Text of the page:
Drug addiction is a prime curse of modern urban life. Congested and accelerated living generates psychic pressures that are intensified by mass media often purveying fads. These circumstances have conspired to involve growing numbers of people with drugs: some profiteer, building the criminal networks for pushing drugs, while many more become the miserable victims.
This tragedy is compounded in Thailand as it is the chief export route for opium grown in the hilly “golden triangle” in the north where Thailand, Burma and Laos adjoin. Much of the harvest from this major world center of opium production is processed clandestinely in Thailand, ten kilos of opium becoming one kilo of heroin. Although legalized opium smoking was banned in Thailand over two decades ago, known drug addicts have increased from 72,000 to an estimated 400,000. Instead of opium smoking being principally a vice of middle-aged and older men, derivatives, chiefly heroin, are increasingly an addiction of the young, faddishly made captive of the habit. Opportunity to buy for the equivalent of US$5 a quantity of heroin sold in North America for US$5,000, encourages the underworld of dealers and smugglers.
Phra CHAMROON PARNCHAND became aware of the drug traffic as a policeman. After the end of World War II, disillusioned with the tasks assigned to him, he resigned to become a Buddhist monk, shaving his head, donning the saffron robe and begging and foraging for his sustenance. He and his companions were twice arrested while on tudong (pilgrimage); their walking around the country and discussing with people the Buddhist law, the dharma, was misunderstood as troublemaking. Release followed quickly when authorities became convinced of their sincerity and government help came when his treatment of opium addicts later became known.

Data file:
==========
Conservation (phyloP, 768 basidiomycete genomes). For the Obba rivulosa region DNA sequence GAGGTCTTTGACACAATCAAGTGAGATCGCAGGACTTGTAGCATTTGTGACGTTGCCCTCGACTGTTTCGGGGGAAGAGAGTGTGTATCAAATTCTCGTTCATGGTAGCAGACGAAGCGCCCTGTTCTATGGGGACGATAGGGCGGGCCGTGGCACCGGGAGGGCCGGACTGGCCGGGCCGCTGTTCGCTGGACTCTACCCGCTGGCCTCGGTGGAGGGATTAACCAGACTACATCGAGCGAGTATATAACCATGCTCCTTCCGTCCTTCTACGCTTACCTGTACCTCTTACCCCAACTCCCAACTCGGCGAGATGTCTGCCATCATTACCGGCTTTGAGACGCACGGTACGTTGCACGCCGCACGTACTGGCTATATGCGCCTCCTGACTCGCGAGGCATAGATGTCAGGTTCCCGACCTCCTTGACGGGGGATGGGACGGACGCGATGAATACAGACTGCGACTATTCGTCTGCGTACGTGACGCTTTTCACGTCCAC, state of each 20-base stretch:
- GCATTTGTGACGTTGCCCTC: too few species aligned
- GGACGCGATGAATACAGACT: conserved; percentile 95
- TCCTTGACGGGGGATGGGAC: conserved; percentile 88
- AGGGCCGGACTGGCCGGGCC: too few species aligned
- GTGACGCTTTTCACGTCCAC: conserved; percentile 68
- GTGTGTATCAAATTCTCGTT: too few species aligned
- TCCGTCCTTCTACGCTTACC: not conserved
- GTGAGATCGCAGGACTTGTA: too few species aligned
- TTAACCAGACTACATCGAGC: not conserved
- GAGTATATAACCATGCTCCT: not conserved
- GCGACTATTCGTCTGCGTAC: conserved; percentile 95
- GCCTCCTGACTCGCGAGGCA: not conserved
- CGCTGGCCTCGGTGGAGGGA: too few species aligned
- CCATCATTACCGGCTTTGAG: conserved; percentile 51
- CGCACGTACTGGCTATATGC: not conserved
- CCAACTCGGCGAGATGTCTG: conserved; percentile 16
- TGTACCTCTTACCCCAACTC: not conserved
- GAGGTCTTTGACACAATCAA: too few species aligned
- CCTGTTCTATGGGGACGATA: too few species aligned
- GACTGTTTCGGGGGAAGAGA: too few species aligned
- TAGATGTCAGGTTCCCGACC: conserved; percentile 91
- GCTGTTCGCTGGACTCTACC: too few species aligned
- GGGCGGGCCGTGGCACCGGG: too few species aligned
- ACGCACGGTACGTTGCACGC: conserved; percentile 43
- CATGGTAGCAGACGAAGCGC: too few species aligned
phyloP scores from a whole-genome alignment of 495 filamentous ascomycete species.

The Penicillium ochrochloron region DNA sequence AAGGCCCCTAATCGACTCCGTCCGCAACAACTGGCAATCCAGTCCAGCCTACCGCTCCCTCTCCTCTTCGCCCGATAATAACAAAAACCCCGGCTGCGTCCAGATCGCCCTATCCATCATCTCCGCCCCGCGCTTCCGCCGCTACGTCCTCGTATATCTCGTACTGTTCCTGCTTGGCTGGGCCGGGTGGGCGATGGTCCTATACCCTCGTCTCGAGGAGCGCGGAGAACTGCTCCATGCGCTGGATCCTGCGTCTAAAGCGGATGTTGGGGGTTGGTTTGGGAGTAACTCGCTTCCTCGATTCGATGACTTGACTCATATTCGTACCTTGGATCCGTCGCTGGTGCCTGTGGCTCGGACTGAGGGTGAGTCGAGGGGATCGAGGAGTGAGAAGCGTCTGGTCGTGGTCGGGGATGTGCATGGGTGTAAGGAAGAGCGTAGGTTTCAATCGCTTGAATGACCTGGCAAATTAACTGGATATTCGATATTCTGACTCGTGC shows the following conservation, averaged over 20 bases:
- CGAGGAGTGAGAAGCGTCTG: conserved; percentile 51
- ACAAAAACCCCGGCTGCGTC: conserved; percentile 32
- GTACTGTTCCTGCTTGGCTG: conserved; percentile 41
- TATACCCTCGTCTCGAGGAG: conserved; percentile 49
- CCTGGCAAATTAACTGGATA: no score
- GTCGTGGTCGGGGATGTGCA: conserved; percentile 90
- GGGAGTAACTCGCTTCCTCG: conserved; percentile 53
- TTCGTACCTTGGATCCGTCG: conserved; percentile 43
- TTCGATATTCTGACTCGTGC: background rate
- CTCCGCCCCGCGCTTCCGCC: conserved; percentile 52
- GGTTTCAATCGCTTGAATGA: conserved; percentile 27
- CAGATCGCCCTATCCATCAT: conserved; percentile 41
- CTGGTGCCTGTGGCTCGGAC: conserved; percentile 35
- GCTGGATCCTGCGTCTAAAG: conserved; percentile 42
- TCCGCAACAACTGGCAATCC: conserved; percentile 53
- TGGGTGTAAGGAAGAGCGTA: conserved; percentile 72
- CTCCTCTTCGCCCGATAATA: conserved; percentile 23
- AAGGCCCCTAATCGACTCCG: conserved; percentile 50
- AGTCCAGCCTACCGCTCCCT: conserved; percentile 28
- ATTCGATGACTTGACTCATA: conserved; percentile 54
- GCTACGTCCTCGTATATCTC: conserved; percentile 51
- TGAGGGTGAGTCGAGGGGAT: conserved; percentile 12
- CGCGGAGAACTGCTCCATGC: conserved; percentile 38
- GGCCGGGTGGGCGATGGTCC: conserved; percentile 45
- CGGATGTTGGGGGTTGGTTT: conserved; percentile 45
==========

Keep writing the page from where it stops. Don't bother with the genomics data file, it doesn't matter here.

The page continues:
Phra CHAMROON’s mentor in this work was his aunt Mian, a revered Buddhist lay nun, who because of her devotion and wisdom was treated as a senior monk. Together near Saraburi, 132 kilometers northeast of Bangkok, they founded in caves of the limestone mountains an interim shelter for tudong monks known as Wat Tham Krabok. At this “Temple of the Bamboo Cave” Abbot CHAMROON 17 years ago began perfecting the treatment for drug addiction he and his aunt devised. Addicts volunteering for treatment at the monastery, which now has some 100 monks in residence, take sajja, a sacred vow, never to touch drugs again and commit themselves to a new life. Oral treatment with a decoction from a selection of 100 fresh and dried emetic and purgative herbs and barks for five days is accompanied by daily herbal steam baths and frequent regular bathing. Another five days of recuperation—with plentiful good food and light work—follow, under guidance of the abbot and 12 monks who take turns with their fellow monks caring for patients.
While some Western-oriented doctors still dismiss the value of the treatment at Wat Tham Krabok, about 1,250 Laotians—sent by their government—plus some 56,000 Thais have been treated. No one pays; the nominal cost calculated by the abbot at US$10 per person for 10 days is covered entirely by donations. There have been reversions, a few deaths in terminal cases, smuggled drugs, violation of the treatment regimen, and suicides of those overcome by the prospect of coping without an escape from life’s realities. Yet for the great majority of his addicted countrymen, and some foreigners both of Buddhist and other faiths who will accept the vow of restraint, Phra CHAMROON offers release from drug enslavement.
In electing Phra CHAMROON PARNCHAND to receive the 1975 Ramon Magsaysay Award for Public Service, the Board of Trustees recognizes his curing thousands of drug addicts with unorthodox yet efficacious herbal and spiritual treatment in his monastery.